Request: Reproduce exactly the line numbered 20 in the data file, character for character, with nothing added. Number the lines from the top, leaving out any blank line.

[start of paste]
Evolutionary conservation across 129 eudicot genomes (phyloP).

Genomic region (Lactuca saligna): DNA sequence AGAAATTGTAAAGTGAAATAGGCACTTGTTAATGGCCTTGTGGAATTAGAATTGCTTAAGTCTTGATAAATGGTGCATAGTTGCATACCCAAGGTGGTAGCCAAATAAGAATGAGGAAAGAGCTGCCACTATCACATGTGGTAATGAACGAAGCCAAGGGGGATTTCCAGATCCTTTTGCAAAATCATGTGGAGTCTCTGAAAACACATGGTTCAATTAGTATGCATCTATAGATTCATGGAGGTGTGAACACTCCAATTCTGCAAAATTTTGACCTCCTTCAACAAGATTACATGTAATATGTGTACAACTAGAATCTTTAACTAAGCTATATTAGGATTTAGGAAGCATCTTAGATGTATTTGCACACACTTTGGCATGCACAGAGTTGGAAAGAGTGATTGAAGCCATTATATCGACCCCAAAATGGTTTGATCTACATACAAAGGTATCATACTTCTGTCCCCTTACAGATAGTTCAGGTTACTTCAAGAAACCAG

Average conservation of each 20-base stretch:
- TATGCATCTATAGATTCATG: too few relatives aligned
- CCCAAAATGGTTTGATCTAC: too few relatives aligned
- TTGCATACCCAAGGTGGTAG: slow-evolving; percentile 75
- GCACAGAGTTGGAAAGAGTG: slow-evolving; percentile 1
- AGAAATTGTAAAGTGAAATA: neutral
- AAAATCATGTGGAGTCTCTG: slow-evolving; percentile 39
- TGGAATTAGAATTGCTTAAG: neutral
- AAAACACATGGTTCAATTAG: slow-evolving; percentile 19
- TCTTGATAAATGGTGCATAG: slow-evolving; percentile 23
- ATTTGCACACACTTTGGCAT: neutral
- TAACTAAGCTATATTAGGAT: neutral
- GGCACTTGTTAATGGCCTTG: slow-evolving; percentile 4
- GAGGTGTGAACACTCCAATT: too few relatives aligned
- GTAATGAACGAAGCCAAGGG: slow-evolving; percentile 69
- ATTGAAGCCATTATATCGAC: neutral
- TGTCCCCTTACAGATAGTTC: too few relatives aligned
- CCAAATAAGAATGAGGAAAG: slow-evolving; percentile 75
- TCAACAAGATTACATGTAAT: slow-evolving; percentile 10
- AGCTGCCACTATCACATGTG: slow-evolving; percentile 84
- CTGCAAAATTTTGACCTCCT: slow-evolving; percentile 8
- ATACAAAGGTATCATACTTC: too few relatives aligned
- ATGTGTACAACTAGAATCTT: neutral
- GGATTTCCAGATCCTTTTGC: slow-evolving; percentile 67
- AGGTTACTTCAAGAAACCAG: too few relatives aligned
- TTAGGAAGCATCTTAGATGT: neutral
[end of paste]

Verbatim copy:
- CCAAATAAGAATGAGGAAAG: slow-evolving; percentile 75